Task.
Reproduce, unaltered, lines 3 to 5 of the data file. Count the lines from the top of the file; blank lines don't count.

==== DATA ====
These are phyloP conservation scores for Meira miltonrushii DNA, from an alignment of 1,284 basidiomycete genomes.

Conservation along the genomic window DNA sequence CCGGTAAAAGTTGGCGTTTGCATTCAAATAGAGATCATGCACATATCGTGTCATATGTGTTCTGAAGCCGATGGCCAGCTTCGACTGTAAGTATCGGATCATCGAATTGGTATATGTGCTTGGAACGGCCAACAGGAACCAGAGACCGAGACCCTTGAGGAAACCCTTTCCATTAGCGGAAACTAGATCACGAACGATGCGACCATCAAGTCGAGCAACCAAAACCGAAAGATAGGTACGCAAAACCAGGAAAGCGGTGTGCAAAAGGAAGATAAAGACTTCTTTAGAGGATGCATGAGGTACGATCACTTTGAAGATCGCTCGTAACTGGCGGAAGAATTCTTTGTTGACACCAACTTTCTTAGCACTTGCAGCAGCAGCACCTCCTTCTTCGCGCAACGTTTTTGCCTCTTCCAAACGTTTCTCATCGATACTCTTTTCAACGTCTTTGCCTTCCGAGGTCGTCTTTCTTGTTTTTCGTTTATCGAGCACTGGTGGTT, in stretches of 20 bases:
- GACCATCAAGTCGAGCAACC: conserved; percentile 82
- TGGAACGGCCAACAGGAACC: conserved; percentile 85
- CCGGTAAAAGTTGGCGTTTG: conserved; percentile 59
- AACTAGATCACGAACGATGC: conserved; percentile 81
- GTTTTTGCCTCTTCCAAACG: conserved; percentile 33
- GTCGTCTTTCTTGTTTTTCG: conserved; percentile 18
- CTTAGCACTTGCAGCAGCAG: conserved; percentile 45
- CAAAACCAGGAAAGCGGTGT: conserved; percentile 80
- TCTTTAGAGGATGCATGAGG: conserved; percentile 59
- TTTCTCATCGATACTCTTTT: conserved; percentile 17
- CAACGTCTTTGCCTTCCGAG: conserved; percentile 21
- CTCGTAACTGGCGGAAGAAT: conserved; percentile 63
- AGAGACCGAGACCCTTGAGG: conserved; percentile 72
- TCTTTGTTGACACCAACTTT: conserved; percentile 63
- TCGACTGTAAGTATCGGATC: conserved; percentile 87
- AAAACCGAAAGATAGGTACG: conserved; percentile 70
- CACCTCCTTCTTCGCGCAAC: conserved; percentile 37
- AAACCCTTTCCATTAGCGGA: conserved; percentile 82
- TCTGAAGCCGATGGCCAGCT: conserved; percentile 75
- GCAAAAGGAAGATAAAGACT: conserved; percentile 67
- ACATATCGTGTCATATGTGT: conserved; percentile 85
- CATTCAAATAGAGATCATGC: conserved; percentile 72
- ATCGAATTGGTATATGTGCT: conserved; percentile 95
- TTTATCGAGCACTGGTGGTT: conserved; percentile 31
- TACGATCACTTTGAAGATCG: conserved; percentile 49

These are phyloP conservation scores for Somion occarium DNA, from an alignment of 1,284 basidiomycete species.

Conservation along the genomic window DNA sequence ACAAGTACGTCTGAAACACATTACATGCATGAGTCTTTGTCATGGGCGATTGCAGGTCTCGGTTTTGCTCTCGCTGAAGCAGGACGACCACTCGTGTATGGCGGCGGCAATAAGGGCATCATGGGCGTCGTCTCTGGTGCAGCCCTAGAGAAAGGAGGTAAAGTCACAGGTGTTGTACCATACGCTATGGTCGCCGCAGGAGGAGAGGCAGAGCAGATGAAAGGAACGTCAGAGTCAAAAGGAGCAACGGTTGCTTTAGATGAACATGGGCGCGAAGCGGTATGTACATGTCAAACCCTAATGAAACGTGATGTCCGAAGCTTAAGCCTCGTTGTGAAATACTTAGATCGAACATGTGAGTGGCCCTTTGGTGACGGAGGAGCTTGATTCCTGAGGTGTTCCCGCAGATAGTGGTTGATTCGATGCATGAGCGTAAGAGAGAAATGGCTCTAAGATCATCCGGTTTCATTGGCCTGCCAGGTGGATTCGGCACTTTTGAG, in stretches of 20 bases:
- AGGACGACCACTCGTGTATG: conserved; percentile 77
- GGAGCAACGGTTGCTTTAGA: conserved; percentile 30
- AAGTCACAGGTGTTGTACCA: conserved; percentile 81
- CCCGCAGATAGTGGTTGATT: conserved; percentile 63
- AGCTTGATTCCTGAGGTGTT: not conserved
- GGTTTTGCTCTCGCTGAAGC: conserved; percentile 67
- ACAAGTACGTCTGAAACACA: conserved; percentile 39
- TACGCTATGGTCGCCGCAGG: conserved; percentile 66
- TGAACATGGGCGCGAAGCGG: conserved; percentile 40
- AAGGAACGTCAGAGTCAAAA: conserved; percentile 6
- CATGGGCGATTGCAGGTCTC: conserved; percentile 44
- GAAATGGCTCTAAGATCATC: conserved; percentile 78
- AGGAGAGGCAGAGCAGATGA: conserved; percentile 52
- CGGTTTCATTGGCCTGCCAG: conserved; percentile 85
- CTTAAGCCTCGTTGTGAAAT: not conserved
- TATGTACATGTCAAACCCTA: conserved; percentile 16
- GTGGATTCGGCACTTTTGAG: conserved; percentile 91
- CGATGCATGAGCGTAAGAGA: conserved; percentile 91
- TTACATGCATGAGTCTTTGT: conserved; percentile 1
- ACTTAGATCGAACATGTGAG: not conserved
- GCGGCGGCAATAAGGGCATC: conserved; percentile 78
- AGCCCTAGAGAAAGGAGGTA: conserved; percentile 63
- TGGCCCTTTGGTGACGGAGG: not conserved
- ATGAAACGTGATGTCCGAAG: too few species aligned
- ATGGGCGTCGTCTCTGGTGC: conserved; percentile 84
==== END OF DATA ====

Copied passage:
- GACCATCAAGTCGAGCAACC: conserved; percentile 82
- TGGAACGGCCAACAGGAACC: conserved; percentile 85
- CCGGTAAAAGTTGGCGTTTG: conserved; percentile 59